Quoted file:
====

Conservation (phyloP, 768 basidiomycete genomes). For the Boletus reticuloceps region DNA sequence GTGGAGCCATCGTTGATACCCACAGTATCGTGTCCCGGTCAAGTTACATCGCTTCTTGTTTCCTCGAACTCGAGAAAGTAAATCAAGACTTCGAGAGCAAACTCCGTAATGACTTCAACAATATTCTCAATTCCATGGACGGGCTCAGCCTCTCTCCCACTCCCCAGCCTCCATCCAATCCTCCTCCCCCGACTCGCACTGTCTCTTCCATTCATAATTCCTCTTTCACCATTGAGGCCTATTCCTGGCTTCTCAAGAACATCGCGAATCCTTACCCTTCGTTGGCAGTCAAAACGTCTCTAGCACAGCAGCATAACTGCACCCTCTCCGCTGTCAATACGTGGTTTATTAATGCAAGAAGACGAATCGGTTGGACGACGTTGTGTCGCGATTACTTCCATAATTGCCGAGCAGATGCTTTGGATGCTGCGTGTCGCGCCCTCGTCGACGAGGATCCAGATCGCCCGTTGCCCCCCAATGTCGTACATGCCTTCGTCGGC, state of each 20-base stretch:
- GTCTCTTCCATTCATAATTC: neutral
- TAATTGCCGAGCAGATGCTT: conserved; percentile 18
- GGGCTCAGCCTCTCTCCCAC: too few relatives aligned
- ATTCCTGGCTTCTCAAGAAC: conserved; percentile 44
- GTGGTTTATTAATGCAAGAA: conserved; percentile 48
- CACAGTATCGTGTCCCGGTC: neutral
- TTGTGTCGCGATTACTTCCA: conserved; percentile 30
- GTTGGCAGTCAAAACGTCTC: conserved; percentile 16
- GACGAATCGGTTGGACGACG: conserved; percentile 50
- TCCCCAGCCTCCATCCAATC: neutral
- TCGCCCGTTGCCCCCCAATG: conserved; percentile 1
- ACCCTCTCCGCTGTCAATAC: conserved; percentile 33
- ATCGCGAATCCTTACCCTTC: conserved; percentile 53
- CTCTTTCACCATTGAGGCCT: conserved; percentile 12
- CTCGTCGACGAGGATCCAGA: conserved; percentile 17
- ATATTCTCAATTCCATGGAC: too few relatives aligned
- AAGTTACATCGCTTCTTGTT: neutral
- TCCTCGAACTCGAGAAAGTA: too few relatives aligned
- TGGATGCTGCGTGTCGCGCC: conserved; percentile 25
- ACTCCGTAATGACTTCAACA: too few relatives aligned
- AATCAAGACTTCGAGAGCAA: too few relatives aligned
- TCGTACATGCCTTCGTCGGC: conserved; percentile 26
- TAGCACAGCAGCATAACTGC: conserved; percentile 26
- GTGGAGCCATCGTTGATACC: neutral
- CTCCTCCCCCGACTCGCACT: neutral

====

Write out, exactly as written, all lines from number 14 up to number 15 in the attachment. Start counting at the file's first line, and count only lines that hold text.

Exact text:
- ATCGCGAATCCTTACCCTTC: conserved; percentile 53
- CTCTTTCACCATTGAGGCCT: conserved; percentile 12